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    09.28.17 Albert Tomei ‘64, Judge Who Helped End Executions in New York, Dies at 77
    Judge Albert Tomei ‘64

    Judge Albert Tomei ‘64, known as a pillar of the legal community who served as a judge in Brooklyn for 37 years, died on Sept. 22 at age 77. Tomei was best known for his rejection in 1997 of a murder defendant’s plea bargain that crippled New York State’s recently revived death penalty. Thanks in large part to his ruling, no inmate has been executed in New York since 1963.

    Tomei, a Brooklyn native, worked as a criminal defense attorney before being elected to the Civil Court bench in 1978. In 1994, he was elected to the New York State Supreme Court, where he served in the Criminal Term for 21 years. He also spent time as an interim Surrogate Court judge in 2005.

    Tomei’s career was long and noteworthy. He witnessed suicide and murder attempts in his courtroom, quoted Scripture to a priest convicted of child molestation and once penalized dawdling prosecutors by dismissing charges against a serial rapist.

    The uncle of the actress Marissa Tomei, he often joked that his niece took away some of his stature, as he became known as Marisa’s uncle, but he was a bit of an actor and a comedian himself. He was a member of a Brooklyn Heights theatre group and had roles in many productions. He is also remembered by his colleagues for his stand-up routines during an annual judges’ conference.

    “He was known for his sharp wit, so one year they invited him to do something like five or 10 minutes of standup comedy,” New York City Criminal Court Justice Barry Kamins, an adjunct professor at the Law School, told The Brooklyn Eagle. “He was very entertaining, cracking jokes related to the courts. It became an annual thing where he would do 20 minutes of stand-up every year. Judges looked forward to it.”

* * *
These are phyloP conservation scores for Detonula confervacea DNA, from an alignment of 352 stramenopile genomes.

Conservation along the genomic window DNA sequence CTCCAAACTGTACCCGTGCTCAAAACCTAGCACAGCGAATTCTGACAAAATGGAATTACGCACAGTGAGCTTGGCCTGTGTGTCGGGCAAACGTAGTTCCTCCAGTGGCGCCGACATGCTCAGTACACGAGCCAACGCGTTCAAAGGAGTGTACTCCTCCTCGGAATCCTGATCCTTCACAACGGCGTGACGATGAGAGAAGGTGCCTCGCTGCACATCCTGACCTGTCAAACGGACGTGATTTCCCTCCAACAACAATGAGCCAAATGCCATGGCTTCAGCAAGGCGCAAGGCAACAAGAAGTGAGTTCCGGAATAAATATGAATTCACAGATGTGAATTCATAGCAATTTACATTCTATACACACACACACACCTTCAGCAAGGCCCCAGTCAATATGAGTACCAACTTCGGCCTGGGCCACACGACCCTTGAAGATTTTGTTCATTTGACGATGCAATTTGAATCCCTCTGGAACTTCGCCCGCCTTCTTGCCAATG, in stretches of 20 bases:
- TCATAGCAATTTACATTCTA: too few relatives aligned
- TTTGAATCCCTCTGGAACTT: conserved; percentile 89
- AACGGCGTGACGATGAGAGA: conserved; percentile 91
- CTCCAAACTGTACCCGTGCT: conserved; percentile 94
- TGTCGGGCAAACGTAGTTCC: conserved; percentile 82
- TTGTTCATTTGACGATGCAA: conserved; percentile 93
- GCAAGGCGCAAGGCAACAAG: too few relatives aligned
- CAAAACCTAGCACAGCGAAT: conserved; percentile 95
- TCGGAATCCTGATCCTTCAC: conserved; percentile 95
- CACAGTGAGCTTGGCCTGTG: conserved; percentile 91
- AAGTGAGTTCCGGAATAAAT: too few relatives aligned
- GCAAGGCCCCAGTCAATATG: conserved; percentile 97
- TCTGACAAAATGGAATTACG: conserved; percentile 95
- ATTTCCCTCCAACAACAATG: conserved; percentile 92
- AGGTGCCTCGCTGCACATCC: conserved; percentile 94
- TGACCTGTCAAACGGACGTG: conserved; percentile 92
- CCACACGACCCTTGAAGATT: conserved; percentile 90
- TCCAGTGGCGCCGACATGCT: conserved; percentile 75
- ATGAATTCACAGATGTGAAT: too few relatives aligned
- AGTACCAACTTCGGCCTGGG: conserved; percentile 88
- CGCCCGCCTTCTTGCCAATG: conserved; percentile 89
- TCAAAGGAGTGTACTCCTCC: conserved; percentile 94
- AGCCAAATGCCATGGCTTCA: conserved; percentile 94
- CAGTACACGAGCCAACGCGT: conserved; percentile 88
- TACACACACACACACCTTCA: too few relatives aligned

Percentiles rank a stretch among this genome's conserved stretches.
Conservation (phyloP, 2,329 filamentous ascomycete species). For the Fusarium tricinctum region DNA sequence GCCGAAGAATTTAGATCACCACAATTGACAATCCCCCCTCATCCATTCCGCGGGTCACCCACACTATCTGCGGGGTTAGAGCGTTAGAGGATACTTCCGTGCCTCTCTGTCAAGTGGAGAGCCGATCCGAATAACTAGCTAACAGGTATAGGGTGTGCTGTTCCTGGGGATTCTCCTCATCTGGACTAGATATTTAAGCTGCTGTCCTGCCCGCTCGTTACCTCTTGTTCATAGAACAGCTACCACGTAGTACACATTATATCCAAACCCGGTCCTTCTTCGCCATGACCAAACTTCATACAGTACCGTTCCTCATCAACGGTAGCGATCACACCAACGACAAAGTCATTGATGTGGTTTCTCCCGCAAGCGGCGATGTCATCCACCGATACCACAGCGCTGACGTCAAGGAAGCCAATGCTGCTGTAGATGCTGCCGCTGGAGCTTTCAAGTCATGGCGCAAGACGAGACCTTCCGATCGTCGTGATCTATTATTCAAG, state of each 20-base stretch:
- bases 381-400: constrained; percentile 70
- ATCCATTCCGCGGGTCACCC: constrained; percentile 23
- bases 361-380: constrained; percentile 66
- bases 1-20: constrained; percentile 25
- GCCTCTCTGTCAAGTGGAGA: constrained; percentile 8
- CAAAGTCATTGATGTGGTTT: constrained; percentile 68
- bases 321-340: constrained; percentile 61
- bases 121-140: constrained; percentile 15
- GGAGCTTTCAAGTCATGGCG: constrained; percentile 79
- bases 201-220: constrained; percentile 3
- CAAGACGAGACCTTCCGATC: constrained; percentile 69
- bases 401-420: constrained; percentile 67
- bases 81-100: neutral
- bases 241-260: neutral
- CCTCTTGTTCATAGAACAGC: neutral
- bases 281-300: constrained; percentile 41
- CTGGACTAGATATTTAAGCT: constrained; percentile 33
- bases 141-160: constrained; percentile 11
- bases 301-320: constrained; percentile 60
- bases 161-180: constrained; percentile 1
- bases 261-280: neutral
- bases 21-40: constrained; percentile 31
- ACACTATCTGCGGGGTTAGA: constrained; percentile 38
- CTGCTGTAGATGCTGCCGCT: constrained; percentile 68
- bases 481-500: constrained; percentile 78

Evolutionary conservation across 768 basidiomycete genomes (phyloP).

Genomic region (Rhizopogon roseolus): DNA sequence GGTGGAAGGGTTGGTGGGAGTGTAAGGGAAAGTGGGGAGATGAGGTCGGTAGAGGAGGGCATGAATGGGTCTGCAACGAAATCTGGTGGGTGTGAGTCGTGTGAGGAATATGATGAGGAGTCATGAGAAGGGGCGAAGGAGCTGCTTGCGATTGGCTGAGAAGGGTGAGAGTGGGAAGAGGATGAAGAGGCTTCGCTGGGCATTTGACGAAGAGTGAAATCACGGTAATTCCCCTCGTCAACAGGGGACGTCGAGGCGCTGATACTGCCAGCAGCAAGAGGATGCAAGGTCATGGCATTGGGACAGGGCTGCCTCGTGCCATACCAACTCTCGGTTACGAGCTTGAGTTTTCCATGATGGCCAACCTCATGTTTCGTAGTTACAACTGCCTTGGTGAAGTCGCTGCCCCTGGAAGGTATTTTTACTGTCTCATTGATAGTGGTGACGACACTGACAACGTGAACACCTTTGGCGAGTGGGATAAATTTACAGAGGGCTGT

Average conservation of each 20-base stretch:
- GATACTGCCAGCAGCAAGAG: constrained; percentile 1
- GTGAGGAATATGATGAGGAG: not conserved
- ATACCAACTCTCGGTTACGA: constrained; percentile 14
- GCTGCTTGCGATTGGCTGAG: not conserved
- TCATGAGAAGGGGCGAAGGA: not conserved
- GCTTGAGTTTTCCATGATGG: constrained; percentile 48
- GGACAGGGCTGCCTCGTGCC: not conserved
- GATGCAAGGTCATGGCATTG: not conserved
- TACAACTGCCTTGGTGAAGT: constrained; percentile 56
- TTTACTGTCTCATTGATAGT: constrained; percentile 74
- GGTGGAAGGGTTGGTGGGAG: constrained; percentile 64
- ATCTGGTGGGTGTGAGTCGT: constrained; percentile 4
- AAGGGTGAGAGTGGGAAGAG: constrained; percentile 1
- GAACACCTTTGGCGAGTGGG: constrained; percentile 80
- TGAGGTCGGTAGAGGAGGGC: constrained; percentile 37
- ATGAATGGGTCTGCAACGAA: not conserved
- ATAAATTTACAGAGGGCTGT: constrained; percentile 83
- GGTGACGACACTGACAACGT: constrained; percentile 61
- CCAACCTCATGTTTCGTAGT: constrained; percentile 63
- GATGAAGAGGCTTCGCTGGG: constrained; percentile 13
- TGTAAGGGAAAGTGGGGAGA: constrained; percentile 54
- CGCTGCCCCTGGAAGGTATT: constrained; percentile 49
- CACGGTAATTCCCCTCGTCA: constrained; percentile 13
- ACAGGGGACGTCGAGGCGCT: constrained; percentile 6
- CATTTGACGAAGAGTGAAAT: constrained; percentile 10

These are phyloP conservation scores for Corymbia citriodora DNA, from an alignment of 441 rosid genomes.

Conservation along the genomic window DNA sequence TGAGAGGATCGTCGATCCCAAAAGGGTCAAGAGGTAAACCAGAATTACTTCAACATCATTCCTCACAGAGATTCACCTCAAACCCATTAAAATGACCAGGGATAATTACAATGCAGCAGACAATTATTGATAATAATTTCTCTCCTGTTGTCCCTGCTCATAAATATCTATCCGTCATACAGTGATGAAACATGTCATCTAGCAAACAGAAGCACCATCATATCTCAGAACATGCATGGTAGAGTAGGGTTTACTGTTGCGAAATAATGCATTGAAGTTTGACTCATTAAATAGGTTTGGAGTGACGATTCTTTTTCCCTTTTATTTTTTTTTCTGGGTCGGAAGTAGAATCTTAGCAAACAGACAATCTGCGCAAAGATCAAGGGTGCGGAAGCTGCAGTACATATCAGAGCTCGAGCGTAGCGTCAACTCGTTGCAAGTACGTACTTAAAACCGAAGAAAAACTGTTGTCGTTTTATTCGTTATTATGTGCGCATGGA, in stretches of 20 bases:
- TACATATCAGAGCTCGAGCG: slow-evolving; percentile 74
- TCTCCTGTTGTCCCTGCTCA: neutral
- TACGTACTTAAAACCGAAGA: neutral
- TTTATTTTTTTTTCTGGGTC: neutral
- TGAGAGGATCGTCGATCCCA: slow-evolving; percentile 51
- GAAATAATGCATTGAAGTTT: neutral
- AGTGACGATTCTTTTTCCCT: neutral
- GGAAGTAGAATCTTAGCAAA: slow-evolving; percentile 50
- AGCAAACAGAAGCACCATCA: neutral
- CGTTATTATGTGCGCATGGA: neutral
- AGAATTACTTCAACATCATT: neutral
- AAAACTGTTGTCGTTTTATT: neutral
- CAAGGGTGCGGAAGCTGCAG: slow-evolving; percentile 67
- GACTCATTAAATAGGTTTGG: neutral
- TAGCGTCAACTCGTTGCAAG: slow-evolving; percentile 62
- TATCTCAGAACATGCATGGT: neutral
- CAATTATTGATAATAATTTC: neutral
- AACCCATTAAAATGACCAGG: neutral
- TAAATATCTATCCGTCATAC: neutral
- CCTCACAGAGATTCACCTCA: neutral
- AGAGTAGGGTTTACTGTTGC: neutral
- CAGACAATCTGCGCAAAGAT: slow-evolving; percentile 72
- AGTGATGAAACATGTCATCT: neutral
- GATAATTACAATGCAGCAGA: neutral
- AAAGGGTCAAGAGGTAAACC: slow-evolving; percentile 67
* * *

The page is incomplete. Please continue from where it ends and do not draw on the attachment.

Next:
Judge Tomei also became known around the community for his work performing civil wedding ceremonies. After retirement, he worked for Love Inc., a service where couples can hire judges for their ceremonies.

    “Judge Tomei was the total package,” said Michael Farkas ’94, a criminal defense attorney who honored the Judge at a ceremony at the Kings County Criminal Bar Association upon his retirement in 2015. “He was universally well regarded by prosecutors and defense attorneys alike. He was a serious judge but also a sharp wit who made everyone comfortable in every situation. They broke the mold with Al Tomei. A great judge and an even greater person.”

    The New York Times: Albert Tomei, Judge Who Doomed New York Executions, Dies at 77   

    Brooklyn Daily Eagle: Judge Tomei remembered for his sharp wit and ability to handle complex trials